Mary married Henry Hamblin Craig in 1900, and by 1910 they were running the Craig House Hotel (later renamed Oak Crest) atop Falmouth Heights, while raising three children. In 1914, Mary was elected to the Falmouth school committee—the first woman to hold elected office in Falmouth. Women had been eligible to vote for school committee members starting in 1907, but few had exercised that right until Mary’s candidacy, when the number of women voting jumped from 10 to 89. It was thought that the increased female turnout pushed Mary over the top. She served two terms, but had to give up her seat when hired to teach English at Lawrence High.
Mary was active in several local groups such as the Outlook Club and the Nursing Association, where she came in contact with other suffrage-minded women. Some of them, like Mary, were transplants to Falmouth. Helen (Stone) Howland (1884-1952) came from Wellfleet. Her husband George, a Harvard graduate, was the principal of Falmouth’s Lawrence High School from 1909-1918. When not looking after her two daughters and a son, Helen served as treasurer for the Woman’s Christian Temperance Union (WCTU), another group that was an incubator for female activism.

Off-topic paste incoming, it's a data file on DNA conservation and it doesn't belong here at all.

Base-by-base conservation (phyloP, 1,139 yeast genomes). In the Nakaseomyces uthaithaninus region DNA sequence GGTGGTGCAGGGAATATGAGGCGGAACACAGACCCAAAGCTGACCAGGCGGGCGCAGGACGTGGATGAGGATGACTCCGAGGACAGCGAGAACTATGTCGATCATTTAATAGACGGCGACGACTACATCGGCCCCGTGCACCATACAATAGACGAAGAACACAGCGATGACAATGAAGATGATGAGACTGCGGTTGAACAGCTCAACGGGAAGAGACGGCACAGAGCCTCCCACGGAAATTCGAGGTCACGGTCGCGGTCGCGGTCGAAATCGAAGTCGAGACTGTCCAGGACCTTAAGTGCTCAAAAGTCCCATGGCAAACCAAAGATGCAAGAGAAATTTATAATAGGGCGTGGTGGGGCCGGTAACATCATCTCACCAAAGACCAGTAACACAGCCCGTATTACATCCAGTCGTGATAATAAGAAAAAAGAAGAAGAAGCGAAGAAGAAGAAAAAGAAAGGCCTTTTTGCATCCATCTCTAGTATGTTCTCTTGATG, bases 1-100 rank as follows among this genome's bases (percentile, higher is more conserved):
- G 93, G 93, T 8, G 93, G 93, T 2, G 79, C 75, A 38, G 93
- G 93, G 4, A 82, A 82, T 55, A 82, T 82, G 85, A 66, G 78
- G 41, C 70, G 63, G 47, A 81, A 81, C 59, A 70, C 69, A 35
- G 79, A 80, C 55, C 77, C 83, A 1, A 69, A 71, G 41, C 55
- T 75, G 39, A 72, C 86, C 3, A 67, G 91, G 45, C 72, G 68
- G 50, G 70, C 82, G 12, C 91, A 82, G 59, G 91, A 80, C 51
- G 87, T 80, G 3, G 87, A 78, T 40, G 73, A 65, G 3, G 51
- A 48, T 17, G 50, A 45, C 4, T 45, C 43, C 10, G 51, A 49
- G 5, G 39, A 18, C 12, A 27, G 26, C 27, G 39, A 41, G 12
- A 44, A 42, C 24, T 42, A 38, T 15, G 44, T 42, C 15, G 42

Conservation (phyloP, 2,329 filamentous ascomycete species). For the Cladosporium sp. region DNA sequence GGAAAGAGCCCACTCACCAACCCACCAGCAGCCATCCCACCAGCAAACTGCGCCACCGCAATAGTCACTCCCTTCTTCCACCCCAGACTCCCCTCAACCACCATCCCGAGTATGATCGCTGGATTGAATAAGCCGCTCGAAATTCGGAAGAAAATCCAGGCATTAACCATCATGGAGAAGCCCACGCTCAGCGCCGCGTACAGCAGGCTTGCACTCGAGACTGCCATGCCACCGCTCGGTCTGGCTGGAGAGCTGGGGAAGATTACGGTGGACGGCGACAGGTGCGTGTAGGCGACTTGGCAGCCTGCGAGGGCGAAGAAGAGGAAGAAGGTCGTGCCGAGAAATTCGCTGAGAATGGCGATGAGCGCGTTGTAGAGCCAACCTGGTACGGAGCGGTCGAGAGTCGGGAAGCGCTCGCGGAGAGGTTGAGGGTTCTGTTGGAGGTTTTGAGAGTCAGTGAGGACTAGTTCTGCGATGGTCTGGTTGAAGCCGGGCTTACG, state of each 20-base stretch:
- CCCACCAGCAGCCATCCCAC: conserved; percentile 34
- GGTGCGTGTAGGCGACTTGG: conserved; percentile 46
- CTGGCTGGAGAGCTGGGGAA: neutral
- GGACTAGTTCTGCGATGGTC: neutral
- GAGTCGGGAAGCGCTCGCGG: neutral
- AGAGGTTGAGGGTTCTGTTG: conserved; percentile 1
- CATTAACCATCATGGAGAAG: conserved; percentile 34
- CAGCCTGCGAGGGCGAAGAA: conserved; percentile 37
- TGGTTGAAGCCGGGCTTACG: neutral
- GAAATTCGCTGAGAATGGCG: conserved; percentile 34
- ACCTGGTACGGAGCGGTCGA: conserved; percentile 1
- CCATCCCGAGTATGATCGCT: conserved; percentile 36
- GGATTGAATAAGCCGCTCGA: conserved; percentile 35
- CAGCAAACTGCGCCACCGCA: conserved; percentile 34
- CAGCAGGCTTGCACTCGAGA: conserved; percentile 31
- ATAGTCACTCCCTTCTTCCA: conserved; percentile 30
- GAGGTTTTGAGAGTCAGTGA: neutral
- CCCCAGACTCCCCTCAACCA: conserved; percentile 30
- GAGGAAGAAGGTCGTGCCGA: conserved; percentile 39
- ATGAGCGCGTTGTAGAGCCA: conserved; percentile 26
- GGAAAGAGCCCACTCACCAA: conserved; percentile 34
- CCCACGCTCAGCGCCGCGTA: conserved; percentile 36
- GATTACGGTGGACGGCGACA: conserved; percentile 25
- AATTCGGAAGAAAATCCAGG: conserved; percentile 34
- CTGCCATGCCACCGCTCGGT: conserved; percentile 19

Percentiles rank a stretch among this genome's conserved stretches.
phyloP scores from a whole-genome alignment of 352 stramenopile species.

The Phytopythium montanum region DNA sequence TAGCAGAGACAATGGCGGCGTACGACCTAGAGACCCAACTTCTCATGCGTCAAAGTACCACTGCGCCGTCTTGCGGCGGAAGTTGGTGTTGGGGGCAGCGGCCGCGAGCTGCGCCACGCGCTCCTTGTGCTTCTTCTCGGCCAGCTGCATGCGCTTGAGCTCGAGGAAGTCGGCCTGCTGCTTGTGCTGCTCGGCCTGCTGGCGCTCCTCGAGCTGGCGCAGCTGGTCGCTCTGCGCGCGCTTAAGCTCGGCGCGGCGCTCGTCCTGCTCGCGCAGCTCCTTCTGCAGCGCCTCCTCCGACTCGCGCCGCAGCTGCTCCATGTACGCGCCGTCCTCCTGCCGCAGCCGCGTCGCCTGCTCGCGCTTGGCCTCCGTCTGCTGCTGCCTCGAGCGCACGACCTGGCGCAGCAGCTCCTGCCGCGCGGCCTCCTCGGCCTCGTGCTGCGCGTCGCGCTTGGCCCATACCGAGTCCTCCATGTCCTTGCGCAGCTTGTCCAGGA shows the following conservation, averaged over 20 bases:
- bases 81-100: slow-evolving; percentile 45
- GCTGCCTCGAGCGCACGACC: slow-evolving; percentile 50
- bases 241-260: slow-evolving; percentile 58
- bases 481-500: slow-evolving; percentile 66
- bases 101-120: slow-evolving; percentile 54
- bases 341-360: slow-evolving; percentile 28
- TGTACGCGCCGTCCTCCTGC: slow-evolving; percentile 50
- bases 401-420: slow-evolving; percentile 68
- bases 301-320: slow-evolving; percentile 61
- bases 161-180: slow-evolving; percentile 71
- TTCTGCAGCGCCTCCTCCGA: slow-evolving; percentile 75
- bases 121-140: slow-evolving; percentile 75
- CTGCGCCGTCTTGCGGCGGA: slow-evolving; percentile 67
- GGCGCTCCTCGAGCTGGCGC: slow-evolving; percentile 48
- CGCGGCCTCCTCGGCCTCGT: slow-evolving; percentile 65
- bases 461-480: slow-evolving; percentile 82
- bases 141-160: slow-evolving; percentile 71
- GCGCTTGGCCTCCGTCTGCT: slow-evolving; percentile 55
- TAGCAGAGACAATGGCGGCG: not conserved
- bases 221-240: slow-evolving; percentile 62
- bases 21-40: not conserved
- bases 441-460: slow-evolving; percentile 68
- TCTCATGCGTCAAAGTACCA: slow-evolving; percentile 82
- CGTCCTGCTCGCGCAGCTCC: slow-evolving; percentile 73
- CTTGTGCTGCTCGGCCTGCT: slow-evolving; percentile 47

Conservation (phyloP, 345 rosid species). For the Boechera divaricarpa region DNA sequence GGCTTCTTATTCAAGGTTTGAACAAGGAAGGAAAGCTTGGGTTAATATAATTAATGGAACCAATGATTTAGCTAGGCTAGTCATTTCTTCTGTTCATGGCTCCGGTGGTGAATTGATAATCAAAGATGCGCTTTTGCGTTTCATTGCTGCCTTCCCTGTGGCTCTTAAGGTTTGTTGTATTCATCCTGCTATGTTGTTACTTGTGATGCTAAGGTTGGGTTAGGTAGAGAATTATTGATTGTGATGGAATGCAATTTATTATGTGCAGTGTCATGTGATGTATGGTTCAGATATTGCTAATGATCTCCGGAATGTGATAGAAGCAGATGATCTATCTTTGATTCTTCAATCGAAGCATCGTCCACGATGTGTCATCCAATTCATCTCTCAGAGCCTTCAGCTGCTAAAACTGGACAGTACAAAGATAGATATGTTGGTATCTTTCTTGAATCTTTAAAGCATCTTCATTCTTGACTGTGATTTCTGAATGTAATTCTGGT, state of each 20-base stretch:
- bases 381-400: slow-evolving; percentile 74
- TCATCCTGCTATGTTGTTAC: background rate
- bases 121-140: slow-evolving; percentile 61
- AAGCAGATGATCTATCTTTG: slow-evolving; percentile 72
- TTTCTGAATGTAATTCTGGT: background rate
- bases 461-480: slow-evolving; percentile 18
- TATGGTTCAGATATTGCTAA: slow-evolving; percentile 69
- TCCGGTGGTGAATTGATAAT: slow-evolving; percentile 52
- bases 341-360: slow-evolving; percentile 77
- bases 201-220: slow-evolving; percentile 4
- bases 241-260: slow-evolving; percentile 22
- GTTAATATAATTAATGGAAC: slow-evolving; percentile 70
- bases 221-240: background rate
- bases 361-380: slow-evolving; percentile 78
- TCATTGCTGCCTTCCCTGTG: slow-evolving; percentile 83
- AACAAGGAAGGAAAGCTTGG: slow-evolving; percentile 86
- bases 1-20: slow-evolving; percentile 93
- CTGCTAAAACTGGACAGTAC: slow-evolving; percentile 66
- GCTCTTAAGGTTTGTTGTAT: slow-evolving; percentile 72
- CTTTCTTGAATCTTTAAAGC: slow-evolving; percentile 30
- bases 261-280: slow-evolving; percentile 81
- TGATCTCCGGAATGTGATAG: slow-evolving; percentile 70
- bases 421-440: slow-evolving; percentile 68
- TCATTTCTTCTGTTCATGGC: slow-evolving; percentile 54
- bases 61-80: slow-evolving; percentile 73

In July 1914 Helen hosted a meeting at her Palmer Avenue home featuring speaker Winona Pinkham, a state organizer for the Massachusetts Equal Suffrage Association. According to the Enterprise, the piazza was filled with ladies from Woods Hole, West Falmouth, and the Village. Mrs. Pinkham, who had previously lived in Denver, told her audience how women had secured the right to vote in Colorado, through a statewide referendum in 1893. She also dismissed the “frantic” objections of anti-suffragists. Inspired by her talk, the ladies present formed a local league to work for equal suffrage. Mary Craig was elected president, and Nellie Burgess secretary.